Thurs., May 16

I tried running to the fields this morning but the weeds have become so thick. It's trail blazing all over again. I was soaked at the end. Then I came back to wash clothes & Badoo came over with Kouadio. Sometimes she is very annoying - she's young - but sometimes (most of the time) she's great. We had a good time this morning. Yes. Washing clothes. I'm showing her how to jump rope tonight. And tomorrow she & her friends are coming over to learn how to put on condoms. Isn't that funny? Can you imagine that in the States? It should happen. I mean, I wish people took it more seriously. AIDS is a scary thing in the States. But you can be confident (for the most part) that when you get married you're safe. Here, infidelity is so much more accepted. But they often don't protect themselves. And, there's not much we can do in that regard. We can give them the knowledge of protection…and try to give them the confidence to use it - but we can't touch the culture. Last night, I slept outside in the appattam. It was so nice & cool. You know those bugs (termites) that were boring holes in your statue?…well, they're all over here. That's the disadvantage of a thatch roof. They're going to town on the appattam. I woke up in the middle of the night with a thin layer of saw dust on me. They work fast. They're destroying my "bath" room too. Overnight, there was already a pile in my bucket. And the heat is almost unbearable now. Be glad you came when you did. It's times like this that I can't wait to come home. I'm tired of being sweaty all the time - when I wake up until I go to sleep. And if I don't sleep outside, I sleep in a pool of sweat. I've been having a heck of a time with my back since you guys left too. It's only locked up on me once, but not for long. I don't know what to do for it, though. If I rest, it hurts… If I keep moving (run, walk, whatever), it hurts. I stretch it, do strengthening exercises…nothing. So, if you have any ideas… I may get the Medicine Chef here to release the demons . They make a bunch of slits in your back with a razor, thereby allowing the "evil spirits" to escape. Cool, huh? OK. Have a splendid day. I'll be back later.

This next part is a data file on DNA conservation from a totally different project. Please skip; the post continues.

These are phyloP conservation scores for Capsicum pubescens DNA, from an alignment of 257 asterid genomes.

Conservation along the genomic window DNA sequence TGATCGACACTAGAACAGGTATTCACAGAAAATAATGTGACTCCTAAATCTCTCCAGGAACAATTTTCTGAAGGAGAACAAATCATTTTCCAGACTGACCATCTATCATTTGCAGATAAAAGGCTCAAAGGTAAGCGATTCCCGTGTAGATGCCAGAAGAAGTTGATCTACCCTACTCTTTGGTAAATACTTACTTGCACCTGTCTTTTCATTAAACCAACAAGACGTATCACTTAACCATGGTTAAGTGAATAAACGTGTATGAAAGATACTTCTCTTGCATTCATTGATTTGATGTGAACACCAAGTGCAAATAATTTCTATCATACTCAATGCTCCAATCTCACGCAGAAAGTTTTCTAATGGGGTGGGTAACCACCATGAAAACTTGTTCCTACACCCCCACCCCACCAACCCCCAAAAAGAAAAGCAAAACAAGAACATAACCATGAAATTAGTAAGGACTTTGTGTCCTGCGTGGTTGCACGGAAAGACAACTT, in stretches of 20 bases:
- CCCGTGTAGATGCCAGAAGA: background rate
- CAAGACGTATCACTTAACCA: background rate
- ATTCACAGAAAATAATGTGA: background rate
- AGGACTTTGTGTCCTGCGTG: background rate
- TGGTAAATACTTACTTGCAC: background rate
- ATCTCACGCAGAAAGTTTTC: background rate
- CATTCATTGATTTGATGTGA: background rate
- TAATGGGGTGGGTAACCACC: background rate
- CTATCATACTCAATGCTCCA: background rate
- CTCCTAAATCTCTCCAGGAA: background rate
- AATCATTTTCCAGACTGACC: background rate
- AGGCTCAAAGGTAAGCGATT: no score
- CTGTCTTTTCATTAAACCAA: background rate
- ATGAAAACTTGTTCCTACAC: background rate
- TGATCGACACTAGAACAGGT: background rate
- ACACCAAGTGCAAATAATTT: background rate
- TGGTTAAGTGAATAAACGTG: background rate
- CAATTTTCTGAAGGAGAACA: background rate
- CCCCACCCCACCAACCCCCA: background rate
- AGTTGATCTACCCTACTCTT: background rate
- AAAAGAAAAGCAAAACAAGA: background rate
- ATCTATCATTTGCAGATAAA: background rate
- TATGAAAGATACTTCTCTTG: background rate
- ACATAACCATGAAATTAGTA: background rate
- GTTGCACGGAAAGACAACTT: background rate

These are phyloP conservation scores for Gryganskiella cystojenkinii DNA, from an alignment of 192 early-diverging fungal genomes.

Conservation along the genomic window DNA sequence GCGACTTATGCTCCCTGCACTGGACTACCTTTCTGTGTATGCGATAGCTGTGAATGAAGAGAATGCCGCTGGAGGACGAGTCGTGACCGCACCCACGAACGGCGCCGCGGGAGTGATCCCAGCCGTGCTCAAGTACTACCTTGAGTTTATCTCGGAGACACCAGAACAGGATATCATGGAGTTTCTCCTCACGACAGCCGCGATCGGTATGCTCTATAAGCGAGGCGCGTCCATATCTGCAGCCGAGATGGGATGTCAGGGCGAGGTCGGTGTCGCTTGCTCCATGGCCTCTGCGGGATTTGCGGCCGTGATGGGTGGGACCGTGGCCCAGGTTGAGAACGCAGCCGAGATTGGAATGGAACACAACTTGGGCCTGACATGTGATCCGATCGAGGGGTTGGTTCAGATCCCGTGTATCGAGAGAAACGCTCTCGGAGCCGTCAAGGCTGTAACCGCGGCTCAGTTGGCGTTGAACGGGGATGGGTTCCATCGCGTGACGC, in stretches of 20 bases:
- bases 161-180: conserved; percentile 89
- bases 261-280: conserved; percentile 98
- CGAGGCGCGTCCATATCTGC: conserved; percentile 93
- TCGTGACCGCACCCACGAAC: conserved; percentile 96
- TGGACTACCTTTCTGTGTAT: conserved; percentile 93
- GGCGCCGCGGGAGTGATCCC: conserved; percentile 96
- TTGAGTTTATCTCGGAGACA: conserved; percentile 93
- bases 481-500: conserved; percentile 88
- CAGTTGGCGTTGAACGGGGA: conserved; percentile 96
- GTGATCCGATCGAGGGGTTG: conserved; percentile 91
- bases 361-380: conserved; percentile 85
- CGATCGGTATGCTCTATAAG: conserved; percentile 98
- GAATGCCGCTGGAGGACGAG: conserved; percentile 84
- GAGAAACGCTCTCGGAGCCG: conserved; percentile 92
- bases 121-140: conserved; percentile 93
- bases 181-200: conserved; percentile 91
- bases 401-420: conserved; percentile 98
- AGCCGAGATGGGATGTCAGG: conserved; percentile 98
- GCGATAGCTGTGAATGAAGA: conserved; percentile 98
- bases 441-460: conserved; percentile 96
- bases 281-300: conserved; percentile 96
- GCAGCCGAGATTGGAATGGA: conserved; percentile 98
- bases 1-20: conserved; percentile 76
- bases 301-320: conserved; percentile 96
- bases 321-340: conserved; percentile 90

May 17

My house has become somewhat of an outpatient clinic. The stuff you brought me has helped tremendously. I tell them to wash their wounds with soap so they don't become dependent on me, but these kids are hopeless. You can't keep 'em clean to save their lives. Yesterday, a young Mom brought her 1 year old over. She had spilled boiling water on him. His hands were swollen. His belly, penis, testicles and both butt cheeks were red/black/raw. It was so sad. There was another lady with this huge tumor looking thing on her arm, filled with blood & pus. She had sliced it open to release all the funk. And now the cut is infected. I tell them again & again - I can only help with the surface wounds. They have to go to the hospital for anything else. If you can send some more stuff, that would be great. It's not grave if you can't. I've still got a bit left. But if you can, here's what I use the most: gauze, gauze, gauze! "paper" tape (it sticks the best); bandaids. I can get soap & neosporin here. But any wound care stuff you can send would be great. How's it going at the hospital, by the way? Is Mary Ellen still there? Tell Bea I said hi…& anyone else I know who is still there. Oh yeah - thanks for the crayons. The kids LOVE coming over here to color. All the coloring books are gone. But I've got tons of paper to give them. They love it all. Before I forget, I've got some picture requests: roll #176721: 2, 9, 18 - 22; roll # 176686: 0, 1(x2); 5, 7, 8(x2). Also, can you send a few family portraits. So many people have asked me for those. Thanks . Could I ask you for any more??? Oh, thanks for the oatmeal! It tasted so good this morning. I'm off to a meeting. See you later.

Friday, May 24

I took a little trip & I've stopped traveling with my letter stuff. It's so much easier to write in the village. A bunch of PCVs came up to Ganse on bikes - Brendan, Damion, Sky & Meridith. They spent the night here then we all went to Sominasse, Josh's village. The next day we went to Talahini, Damion's village, then on to Namassi, Julie's village. We surprised her (it was only me & Sky). She was so excited to see us. Then we went to Essikro, Cory's village (new PCV), then to Tiedio, Rachel's village. It is so fun to see everyone in their villages. So, I'm back in the village now and will be here for a while. I've been told some people started their latrines. I hope they are as motivated as they sound. I really want them to fix up their school. Hey Dad, Jo said something about Helen Wright has cancer? How's she doing? Hope they can treat it. Tell her I'm thinking about her & keeping her in my prayers. Well, maybe she doesn't want anyone to know. In that case, don't say anything! I'm gonna go say hi to everyone. Miss you guys tons. It was good talking to you, Dad, when I was in Bondoukou. Sorry I missed you guys, Mom & Eric. Next time . And I'll get a picture of Kouame, Kossia & "Le Grand" (little Eric) on Sunday. That's when they are giving him his name. I love you. See ya in a bit.

Monday, May 27